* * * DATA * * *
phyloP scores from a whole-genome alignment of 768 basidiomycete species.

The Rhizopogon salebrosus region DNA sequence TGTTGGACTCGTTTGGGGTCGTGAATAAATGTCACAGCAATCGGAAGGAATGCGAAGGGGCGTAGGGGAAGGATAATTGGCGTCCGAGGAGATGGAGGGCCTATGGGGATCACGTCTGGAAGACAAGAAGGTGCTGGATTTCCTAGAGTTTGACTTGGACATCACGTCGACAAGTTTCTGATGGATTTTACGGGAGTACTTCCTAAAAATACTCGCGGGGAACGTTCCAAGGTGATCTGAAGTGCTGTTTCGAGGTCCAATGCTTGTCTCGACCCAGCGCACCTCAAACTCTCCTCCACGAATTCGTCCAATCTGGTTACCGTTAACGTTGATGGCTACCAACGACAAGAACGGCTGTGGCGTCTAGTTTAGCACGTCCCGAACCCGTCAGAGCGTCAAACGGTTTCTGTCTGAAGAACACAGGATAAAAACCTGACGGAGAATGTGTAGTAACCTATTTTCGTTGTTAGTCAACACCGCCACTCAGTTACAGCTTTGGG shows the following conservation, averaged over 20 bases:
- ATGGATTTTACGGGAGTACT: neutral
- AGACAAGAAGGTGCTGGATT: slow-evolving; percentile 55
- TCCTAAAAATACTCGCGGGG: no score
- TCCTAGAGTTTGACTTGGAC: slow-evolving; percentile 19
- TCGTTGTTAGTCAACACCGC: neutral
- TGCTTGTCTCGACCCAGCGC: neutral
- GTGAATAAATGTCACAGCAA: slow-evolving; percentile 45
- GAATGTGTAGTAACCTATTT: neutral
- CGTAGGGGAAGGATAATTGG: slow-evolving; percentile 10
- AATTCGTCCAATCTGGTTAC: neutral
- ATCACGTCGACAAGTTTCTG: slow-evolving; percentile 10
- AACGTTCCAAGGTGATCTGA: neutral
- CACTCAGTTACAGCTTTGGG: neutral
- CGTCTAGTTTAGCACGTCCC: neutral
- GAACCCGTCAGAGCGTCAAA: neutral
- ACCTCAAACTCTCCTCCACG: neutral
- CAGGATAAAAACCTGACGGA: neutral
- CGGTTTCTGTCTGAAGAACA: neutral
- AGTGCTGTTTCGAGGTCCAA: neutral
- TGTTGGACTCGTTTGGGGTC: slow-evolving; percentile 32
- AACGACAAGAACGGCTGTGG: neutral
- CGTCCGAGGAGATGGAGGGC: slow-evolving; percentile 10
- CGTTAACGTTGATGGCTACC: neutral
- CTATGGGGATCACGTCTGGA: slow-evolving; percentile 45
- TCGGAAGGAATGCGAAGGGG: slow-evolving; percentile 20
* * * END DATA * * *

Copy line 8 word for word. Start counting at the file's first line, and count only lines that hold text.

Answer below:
- TGCTTGTCTCGACCCAGCGC: neutral